There was even a trick to holding the Players tin – you held it carefully cupped with its label facing outside, so everybody got to see exactly what you were smoking. And you rested the lighter on top so that you could offer it to people and help them light up. Kind of like a wandering doorman in my opinion but what do I know? I’m just a young snob. One uncle, living a life of penury as an engineering student, would buy four cigarettes at a time and secrete the precious stash in various parts of his room. Unfortunately, the mooch in the next room would always sniff it out and make off with at least one. Fifty years later, he and the mooch have both retired from successful business life – and he still hasn’t forgotten it. That’s how much they loved them some Players.
Players was apparently also a favorite with the KGB. It’s true! Well, it might not be, but it’s an interesting idea. Apparently somebody cooked up secret spy cameras and tape recorders and whatnot in fake Players packs. Unfortunately, they look like they were constructed in some kid’s basement so experts doubt whether the KGB had anything to do with them. Darn kids! Always getting my hopes up.
These reminiscences amongst the older generation led to talk of farming in general and tobacco farming in particular – a topic that sent me to sleep for a little while. I perked up, however, when my father began to talk of this fabulous guesthouse he’d once stayed in. My scandal sense was tingling – and it was not wrong!
The guesthouse was in the heart of the tobacco belt in Guntur in Andhra Pradesh. Originally, it belonged to an export house owned by a man I will call “Doctor”. He was a real doctor although I’m not sure if he was a doctor of medicine. He’d studied in England and while there, met and married a lady from Czechoslovakia. They moved back to India and decided to make use of her knowledge of life behind the Iron Curtain by setting up an export house.
This was during the time of Pandit Nehru and export houses were regarded with enthusiasm. Doctor, who had connections to the Commerce Ministry, managed to get tons of subsidy and set up business in Guntur.
The export house flourished and grew to astronomical proportions under successive governments until the 1980s when the somebody detected a trifling matter of tax fraud. An investigation was launched and Doctor and his wife appealed to the court. The investigation went ahead all the same and the day arrived when the police landed at the couple’s mansion. Which was empty. Turns out the two of them had hopped a plane and vanished. They left all their physical assets behind (which got snapped up by other people in some mysterious fashion until no sign of the original company remains) but took with them all cash assets.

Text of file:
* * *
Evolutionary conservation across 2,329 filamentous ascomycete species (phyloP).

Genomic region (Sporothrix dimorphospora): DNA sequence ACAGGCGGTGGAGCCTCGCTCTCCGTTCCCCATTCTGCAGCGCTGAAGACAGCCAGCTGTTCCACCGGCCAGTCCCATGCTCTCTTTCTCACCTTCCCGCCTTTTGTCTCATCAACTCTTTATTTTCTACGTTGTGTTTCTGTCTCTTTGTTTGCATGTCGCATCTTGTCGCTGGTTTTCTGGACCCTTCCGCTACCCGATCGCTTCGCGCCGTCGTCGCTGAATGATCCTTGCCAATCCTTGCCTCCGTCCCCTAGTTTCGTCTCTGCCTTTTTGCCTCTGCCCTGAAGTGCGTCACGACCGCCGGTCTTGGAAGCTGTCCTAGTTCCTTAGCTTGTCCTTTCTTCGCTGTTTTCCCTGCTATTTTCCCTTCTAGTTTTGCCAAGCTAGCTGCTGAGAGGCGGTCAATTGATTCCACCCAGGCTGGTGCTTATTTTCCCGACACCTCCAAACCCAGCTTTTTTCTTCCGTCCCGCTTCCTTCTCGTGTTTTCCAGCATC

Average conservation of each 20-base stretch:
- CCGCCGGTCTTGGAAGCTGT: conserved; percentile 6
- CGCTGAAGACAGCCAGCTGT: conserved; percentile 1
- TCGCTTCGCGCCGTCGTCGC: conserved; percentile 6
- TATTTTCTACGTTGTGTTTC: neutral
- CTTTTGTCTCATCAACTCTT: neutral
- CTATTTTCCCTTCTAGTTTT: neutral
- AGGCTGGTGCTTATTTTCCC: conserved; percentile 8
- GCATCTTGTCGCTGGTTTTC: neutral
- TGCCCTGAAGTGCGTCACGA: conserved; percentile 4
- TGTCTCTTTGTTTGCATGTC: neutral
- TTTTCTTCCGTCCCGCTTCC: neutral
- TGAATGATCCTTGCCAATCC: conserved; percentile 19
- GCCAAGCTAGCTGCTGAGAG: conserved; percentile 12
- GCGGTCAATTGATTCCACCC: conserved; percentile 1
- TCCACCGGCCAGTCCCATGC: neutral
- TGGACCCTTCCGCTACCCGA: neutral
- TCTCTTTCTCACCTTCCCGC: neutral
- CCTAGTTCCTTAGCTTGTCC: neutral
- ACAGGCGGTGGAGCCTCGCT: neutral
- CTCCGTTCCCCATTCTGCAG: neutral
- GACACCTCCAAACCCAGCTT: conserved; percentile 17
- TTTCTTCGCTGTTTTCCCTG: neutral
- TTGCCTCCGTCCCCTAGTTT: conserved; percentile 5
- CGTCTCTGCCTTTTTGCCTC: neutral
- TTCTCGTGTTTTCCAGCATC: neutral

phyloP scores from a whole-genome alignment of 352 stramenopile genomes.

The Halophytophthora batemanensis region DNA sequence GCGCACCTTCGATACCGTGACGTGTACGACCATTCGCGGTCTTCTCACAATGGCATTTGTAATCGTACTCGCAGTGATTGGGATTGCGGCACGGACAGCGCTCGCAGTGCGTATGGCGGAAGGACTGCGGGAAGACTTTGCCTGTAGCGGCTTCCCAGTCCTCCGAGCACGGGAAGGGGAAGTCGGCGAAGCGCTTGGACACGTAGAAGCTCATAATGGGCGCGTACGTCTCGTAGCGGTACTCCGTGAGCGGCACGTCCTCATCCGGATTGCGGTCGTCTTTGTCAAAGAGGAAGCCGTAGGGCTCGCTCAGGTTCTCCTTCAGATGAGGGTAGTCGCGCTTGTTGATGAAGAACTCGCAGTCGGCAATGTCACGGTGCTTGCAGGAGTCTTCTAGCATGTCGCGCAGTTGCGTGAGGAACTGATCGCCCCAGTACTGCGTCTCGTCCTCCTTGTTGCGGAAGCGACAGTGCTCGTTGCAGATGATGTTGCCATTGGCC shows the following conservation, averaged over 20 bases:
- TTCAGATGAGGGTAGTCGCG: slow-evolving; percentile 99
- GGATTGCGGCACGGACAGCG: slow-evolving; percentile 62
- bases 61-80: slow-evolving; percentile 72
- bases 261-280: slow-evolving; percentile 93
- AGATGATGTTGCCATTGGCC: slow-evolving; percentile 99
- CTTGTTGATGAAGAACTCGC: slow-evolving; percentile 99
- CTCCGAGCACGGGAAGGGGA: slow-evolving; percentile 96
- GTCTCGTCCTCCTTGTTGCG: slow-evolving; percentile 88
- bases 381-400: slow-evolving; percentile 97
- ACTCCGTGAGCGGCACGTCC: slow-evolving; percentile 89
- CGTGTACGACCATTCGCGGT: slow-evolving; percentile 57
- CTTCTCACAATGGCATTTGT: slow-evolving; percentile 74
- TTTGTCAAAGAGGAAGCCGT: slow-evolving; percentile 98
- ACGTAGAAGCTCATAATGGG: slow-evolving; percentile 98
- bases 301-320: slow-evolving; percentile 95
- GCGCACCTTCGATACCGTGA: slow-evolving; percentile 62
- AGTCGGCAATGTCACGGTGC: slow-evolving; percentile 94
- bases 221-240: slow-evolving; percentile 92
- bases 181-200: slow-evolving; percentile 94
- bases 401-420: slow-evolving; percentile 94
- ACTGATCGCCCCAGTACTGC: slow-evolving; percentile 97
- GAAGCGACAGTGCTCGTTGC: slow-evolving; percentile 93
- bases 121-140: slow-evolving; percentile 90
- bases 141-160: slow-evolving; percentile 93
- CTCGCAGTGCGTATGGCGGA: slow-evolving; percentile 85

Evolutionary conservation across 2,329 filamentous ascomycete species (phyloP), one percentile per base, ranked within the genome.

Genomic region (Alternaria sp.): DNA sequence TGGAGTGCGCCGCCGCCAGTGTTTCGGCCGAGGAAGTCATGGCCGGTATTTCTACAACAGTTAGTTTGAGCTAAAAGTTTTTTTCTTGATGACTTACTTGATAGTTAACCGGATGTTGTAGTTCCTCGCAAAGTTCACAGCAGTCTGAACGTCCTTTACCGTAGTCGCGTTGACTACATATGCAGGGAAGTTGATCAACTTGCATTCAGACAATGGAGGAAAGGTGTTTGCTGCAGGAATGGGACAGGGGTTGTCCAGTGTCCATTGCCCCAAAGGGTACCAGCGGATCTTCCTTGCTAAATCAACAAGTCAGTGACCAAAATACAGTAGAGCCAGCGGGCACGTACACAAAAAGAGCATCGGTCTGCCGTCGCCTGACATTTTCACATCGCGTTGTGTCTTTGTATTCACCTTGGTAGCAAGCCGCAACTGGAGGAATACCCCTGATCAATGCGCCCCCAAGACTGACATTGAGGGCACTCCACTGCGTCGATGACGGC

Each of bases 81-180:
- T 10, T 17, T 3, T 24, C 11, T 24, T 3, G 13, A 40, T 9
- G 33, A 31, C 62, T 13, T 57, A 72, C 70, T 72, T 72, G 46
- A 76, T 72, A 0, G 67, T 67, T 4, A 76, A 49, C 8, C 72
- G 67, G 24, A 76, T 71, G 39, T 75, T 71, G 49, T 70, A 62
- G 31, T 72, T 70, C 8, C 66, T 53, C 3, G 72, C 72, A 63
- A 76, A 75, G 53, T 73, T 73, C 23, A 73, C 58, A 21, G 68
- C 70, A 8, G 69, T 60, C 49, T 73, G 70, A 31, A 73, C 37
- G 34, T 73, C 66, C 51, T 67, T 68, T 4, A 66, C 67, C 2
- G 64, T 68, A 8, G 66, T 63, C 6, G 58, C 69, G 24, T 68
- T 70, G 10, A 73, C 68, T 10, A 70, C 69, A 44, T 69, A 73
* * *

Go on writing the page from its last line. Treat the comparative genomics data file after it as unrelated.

Afterwards, it emerged that the Czechoslovakian wife was something of a Mata Hari who’d recruited Doctor when they met in England and the two of them were able to build up their little business empire through her contacts. They had a run of the Soviet controlled countries, including the satellites, and tax fraud was the least of their chicanery.
The guesthouse in Guntur that my father stayed at, as an invitee of the Tobacco Board, was originally built to entertain her contacts from behind the Iron Curtain. When Dad went there, he found service that would have put a seven star hotel to shame, with beautifully appointed rooms, excellent food and a swimming pool. There was no bhoot bungalow nonsense and the caretakers in charge of it were perfectly mannered and pleasant and debauched, murdered village belles sang no haunting songs in the dead of the night. As nice as it all was, in its heyday, when Doctor and his wife were wooing the Russians, it was even better – there wasn’t a wish that couldn’t be granted, Dad hinted discreetly.
They never did find Doctor or his money. Years later, Dad ran into someone who’d once known Doctor and was informed that he’d died a long time ago, presumably in style, in some country where they didn’t have an extradition treaty with India.
All of which teaches me never to presume – either about the lives older folks lived in their heyday (whatever happened to my mythical god-fearing, sambar-loving, innocent people?) or about places like Guntur.
No offense to people who live in Guntur… but, you know? Guntur, hub of international espionage? This is a weird world.